Aug 8
News
Kara Walker made a portrait of Toni Morrison for the cover of The New Yorker.
Kara Walker at the Museum of Modern Art Party In The Garden in 2015. Photo by Paul Zimmerman/WireImage.

Kara Walker at the Museum of Modern Art Party In The Garden in 2015. Photo by Paul Zimmerman/WireImage.

The artist Kara Walker has created an instantly iconic portrait of the recently deceased author Toni Morrison for the cover of The New Yorker magazine. The portrait, shared by the magazine on Instagram and reposted by Walker, features a closeup of Morrison’s head. The artwork is rendered in Walker’s distinctive, high-contrast, cut paper silhouette style, with dramatically swirling hair that curls toward Morrison’s mouth. The artwork will appear on the cover of the magazine’s August 19th issue.

Walker and Morrison have crossed paths formally and professionally many times before. The two collaborated on a limited edition book project in 2002, Five Poems, which featured poetry by Morrison and illustrations by Walker. Scholar Stephanie Li wrote of the project:

The partnership between Morrison and Walker is both remarkable and unprecedented. Although Walker has cited Morrison as a key influence on her artistic development and critics have begun to analyze intersections in their work, Five Poems is the first demonstration of collaboration.

Indeed, Walker has long been a close reader of Morrison’s Pulitzer- and Nobel-winning writings. The author is among a list of literary giants cited as influences in Hilton Als’s profile of the artist, published by The New Yorker in 2007. In the article, Als noted formal resonances between an important early work Walker created at the Drawing Center and Morrison’s 1981 novel Tar Baby.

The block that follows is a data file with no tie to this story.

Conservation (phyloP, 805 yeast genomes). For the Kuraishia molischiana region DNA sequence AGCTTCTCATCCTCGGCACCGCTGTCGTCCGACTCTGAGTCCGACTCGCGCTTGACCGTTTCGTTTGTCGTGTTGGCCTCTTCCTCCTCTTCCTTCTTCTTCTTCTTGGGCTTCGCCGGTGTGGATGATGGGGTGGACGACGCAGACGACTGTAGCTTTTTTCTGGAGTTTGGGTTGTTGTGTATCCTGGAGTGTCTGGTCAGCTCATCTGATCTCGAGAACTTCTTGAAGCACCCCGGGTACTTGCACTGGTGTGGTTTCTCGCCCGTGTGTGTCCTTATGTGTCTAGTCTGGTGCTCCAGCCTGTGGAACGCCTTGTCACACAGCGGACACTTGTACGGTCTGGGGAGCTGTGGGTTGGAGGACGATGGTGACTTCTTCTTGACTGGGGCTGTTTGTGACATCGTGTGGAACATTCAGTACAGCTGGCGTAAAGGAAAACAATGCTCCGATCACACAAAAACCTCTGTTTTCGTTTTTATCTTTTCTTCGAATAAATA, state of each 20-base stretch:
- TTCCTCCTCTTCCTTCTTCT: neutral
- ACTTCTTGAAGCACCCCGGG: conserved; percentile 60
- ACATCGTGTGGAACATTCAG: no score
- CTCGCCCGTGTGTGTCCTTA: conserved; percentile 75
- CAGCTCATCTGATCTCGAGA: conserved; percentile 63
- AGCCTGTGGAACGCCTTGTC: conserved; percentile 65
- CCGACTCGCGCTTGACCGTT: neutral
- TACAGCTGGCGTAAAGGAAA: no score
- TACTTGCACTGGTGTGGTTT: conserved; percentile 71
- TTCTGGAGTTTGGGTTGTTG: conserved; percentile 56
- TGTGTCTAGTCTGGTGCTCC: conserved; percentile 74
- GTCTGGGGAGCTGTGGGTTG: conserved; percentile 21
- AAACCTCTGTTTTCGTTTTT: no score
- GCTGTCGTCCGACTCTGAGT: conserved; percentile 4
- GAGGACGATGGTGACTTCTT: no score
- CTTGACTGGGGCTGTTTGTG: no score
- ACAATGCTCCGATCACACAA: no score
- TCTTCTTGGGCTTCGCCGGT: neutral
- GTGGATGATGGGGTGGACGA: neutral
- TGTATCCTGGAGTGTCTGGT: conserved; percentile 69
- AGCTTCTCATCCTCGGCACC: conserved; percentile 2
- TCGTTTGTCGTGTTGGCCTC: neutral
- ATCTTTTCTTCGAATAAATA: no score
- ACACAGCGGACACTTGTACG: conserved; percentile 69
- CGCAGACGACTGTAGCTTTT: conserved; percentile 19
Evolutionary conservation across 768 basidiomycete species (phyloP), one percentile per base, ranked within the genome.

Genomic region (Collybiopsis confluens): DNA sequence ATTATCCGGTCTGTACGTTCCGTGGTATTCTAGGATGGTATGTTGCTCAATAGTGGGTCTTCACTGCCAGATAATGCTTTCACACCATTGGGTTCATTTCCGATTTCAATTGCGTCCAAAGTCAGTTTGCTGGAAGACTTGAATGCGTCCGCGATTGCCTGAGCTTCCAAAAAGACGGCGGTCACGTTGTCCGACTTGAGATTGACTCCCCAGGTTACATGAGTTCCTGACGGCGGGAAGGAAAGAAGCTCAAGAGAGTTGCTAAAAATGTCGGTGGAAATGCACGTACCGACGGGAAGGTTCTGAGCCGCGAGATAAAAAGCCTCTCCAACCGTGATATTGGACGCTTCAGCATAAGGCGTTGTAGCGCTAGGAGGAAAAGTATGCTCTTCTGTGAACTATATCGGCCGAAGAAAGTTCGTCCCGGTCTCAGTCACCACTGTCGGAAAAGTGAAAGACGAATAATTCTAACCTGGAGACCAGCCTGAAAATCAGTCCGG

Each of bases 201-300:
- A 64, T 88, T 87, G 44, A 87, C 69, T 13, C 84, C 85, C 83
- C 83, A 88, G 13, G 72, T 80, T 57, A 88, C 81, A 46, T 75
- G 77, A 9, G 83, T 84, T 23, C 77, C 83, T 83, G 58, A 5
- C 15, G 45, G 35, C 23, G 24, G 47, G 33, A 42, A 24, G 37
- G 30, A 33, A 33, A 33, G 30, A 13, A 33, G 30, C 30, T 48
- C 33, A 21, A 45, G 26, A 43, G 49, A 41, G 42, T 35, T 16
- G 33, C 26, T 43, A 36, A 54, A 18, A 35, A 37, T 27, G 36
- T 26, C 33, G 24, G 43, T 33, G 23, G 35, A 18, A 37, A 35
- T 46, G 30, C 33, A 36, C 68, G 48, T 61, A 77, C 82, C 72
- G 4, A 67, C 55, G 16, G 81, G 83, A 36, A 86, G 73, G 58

Walker has also been critical of Morrison’s work. In 2015, she reviewed the author’s 11th novel, God Help the Child, for the New York Times, finding its narrative centered on child abuse to be lacking depth of character and detail. But even amid her criticisms, Walker’s deep feeling and respect for the exceptional qualities of Morrison’s work was evident:

Toni Morrison has always written for the ear, with a loving attention to the textures and sounds of words. And the natural landscapes in her books have a way of erupting into lively play, giving richness and depth to her themes. [. . .] The long arms of the story embrace you before you fully understand where you are or what is happening. You read with total trust, because in a place this alive, there’s surely more to come.